Some candidates are currently desperate for work and will take thousands of dollars less than what they were initially looking for, just so they can pay some bills. You might be thinking ‘wow I managed to snag a bargain’ but just know that those candidates will still be looking in the background and will be halfway out the door before they’ve even started.

It might be a case that you entice candidates with a performance bonus, or an increase in salary once they’ve past their probation.

Consult a recruiter – ask what is happening in the market, what your competitors are doing, what things are candidates leaning towards or asking for? Don’t leave yourself vulnerable to negotiating counter offers with current employees who add value.

5 - Culture & showing up as a leader

Your employees can’t be what they can’t see.

The number one reason why employees leave positions is due to poor leadership.
We all know that culture comes from the top and as a leader, you are the driving force and inspiration to your team. Whether you’re a seasoned leader or coming up the ranks as a manager, you have to understand the influence that you have.

Face time with your staff is hugely important. We know of business owners who openly stated that they dislike people management immensely and will do anything they can to actively avoid it (and staff have subsequently left because of it). You can hire professionals to take over the people leadership element of your business and become the softer extension of you, but fundamentally you still have to set the tone for the culture.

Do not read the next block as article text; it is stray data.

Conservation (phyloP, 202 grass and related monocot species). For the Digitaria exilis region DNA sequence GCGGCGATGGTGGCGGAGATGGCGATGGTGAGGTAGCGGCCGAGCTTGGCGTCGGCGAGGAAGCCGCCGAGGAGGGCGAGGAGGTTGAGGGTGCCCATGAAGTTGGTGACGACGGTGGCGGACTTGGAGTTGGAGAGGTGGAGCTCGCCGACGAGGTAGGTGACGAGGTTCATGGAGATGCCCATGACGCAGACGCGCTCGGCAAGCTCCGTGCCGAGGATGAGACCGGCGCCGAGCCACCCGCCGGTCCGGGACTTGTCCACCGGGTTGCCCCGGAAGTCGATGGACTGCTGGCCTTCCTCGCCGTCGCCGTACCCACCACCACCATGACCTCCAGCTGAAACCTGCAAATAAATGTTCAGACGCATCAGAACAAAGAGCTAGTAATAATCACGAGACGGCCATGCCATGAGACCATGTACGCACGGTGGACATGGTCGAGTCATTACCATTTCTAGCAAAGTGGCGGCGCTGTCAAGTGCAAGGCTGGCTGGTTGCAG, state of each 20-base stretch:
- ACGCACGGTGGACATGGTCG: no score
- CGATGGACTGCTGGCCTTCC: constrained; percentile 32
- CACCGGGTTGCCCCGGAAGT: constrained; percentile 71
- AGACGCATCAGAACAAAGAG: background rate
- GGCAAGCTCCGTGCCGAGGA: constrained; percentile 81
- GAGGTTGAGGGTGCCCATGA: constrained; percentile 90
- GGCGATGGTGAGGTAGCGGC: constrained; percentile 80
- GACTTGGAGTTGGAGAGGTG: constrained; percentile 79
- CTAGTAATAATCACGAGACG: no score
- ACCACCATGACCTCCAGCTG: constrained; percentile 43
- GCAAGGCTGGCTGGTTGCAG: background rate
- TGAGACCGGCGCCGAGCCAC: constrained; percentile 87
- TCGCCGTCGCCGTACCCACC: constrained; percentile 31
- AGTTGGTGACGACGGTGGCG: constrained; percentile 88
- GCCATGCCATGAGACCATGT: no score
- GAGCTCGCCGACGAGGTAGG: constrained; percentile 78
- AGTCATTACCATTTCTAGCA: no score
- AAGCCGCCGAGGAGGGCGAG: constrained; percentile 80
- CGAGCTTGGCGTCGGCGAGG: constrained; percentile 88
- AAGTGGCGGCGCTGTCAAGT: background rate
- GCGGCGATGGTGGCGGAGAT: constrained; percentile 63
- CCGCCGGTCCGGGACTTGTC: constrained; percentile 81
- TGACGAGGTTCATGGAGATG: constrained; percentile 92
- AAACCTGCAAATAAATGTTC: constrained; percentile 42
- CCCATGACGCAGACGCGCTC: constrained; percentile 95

Culture is created by the group of employees that you hire into your business and can be destroyed by one rotten apple.

Taking it back to the interview process again, if you are not jumping up and down about someone and your gut is saying don’t hire, then DON’T. Take the time to find the right employee, a few extra weeks of an open role is far better for your current employees and culture, than panic hiring the wrong person.

The headlines have stated ‘by 2030, Generation Z will account for a third of the Australian workforce’.

With a generation who rightly believe that culture is king, what can you as a business do now to attract talent of the future and retain them for the years to come?
Hybrid working is still at the very top of the wish list for most in professional careers. Flexibility goes a long way, and should be earned and reciprocated by the employee. Roles that require an employee to be on-site 5 days per week are becoming increasingly unattractive.

However, for the positions that do require 5 days per week in the office, and juniors who have to be in the office to learn, what incentives do you have in place to motivate employees? For example, guaranteed time with senior staff members to aid development, a safe and inclusive office space, and the ability to have a few laughs at work?

The workplace is changing (read my blog on the Right to Disconnect coming into place this year) so future-proof your business by staying informed.